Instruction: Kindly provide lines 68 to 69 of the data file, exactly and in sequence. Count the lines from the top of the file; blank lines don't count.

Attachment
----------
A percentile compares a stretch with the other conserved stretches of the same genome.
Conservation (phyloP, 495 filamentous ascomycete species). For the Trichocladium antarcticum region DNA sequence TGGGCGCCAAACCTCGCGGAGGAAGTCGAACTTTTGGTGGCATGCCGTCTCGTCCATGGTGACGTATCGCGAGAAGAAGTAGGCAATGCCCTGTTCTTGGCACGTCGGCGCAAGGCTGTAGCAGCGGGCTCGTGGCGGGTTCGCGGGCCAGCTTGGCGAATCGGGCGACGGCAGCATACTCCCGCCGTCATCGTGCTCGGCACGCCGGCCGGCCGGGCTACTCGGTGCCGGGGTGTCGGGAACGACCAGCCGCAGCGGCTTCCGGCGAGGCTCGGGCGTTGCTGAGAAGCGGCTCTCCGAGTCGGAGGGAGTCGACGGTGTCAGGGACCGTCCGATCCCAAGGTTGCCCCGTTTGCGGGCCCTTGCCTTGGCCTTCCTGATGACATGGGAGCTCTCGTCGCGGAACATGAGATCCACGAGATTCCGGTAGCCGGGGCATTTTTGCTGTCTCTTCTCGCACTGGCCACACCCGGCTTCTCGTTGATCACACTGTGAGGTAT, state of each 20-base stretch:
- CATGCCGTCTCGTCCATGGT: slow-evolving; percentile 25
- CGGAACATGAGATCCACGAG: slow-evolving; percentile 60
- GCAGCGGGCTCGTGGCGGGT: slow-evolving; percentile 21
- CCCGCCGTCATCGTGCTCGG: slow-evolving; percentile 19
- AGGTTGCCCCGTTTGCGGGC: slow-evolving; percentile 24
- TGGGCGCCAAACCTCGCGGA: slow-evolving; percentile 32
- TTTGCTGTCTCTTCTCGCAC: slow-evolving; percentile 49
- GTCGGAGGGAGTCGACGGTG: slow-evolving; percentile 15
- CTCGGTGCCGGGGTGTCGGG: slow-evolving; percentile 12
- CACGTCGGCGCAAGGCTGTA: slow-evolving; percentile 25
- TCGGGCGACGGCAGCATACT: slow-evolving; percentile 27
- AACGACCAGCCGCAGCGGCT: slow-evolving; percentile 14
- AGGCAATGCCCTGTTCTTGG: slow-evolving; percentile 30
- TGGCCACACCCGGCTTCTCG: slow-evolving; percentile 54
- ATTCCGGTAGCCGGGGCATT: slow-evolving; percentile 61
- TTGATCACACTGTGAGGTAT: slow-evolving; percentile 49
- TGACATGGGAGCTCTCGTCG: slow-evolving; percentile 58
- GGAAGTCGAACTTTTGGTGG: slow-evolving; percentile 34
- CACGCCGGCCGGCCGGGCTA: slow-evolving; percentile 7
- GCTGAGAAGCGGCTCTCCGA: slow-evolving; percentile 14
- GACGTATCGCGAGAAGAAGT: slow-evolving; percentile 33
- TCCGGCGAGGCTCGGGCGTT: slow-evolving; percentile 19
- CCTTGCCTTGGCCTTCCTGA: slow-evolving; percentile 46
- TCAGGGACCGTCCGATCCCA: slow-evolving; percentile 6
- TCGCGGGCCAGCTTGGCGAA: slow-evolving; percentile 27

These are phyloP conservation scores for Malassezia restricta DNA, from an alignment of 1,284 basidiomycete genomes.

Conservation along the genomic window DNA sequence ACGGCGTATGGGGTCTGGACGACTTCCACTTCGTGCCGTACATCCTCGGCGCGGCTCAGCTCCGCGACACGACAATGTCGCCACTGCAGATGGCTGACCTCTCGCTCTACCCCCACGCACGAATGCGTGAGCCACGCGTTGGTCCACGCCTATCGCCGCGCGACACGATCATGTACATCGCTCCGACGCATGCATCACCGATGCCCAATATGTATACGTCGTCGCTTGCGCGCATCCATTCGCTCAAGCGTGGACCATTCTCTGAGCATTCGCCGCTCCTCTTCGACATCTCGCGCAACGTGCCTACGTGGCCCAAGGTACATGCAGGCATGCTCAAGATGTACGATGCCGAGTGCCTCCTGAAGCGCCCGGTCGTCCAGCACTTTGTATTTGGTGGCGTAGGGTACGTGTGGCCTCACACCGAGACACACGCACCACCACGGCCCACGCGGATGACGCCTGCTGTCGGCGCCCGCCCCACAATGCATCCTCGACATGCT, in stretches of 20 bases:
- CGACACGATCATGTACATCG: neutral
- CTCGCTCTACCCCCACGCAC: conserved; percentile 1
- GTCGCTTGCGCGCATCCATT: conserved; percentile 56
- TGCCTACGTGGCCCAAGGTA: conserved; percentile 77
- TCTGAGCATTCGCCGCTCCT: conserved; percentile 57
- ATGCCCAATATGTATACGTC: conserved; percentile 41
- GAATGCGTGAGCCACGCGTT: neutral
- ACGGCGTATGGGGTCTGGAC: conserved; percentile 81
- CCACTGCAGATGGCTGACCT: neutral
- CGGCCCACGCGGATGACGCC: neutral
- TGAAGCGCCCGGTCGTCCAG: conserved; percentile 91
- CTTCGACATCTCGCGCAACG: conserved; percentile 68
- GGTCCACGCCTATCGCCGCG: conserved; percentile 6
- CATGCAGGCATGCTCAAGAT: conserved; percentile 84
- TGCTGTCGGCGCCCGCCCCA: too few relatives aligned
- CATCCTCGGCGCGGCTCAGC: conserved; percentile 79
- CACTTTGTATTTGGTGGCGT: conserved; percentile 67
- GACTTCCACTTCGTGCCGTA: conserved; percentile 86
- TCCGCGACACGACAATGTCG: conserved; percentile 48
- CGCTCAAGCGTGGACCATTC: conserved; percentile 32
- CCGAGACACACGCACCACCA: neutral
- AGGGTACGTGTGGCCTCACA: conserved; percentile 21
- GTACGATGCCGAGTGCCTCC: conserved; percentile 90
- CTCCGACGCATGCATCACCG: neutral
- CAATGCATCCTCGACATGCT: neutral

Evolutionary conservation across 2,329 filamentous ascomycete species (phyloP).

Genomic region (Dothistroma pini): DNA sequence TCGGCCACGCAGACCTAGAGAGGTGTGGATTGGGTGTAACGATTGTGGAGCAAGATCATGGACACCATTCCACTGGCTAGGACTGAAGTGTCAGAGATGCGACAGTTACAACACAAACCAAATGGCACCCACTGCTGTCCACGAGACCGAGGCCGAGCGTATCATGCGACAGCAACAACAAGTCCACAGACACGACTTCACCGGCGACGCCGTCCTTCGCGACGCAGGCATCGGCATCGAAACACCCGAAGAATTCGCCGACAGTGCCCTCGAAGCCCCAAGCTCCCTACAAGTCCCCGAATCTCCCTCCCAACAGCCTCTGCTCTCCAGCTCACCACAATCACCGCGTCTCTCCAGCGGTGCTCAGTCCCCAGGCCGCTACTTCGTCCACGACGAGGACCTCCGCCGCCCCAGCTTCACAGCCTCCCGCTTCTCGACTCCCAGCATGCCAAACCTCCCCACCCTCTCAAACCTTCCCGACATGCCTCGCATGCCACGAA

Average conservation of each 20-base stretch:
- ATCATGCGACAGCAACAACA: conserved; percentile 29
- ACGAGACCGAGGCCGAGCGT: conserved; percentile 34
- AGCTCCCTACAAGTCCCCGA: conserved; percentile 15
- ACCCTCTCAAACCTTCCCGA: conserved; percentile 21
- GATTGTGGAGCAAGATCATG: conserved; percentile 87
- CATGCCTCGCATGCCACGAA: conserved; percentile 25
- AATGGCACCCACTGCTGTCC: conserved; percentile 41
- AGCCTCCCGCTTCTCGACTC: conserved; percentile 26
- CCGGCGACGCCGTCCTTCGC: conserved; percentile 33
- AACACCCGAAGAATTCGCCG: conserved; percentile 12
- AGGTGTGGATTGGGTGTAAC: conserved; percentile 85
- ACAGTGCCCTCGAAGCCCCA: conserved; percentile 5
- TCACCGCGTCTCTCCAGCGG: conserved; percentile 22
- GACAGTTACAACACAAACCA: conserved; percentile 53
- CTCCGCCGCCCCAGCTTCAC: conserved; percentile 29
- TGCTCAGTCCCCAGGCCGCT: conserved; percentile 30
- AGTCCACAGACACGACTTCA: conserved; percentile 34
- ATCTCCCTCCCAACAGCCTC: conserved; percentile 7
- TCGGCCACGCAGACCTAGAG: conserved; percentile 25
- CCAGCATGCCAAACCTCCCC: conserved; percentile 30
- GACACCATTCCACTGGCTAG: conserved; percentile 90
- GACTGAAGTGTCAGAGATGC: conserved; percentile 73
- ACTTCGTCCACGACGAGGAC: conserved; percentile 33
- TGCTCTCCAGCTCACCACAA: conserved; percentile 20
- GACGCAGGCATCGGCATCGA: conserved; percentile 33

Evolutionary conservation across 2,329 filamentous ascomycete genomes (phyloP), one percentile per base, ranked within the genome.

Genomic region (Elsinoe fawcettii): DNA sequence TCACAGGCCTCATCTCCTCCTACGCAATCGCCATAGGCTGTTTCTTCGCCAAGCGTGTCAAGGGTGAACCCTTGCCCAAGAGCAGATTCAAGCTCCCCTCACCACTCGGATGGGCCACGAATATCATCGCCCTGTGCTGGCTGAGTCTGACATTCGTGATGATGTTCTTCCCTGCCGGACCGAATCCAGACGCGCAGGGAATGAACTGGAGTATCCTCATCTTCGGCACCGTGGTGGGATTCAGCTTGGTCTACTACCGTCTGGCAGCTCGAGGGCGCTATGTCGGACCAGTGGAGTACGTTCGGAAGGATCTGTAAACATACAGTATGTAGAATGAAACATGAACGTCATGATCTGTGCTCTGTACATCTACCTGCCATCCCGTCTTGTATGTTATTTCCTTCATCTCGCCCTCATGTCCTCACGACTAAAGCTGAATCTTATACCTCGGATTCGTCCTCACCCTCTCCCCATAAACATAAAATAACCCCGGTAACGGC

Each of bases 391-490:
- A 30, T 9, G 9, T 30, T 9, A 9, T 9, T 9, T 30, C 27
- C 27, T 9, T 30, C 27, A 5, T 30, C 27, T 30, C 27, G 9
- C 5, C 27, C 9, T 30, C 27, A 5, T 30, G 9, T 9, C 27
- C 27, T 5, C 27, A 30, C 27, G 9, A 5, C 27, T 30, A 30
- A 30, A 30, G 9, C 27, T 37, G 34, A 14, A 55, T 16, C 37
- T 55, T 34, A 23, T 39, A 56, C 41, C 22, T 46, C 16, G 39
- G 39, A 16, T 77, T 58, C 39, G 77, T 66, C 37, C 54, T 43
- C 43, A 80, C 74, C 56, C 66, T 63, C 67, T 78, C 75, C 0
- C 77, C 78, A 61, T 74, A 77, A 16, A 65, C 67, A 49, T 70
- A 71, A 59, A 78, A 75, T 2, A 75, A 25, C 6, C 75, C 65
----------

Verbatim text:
- AGGTGTGGATTGGGTGTAAC: conserved; percentile 85
- ACAGTGCCCTCGAAGCCCCA: conserved; percentile 5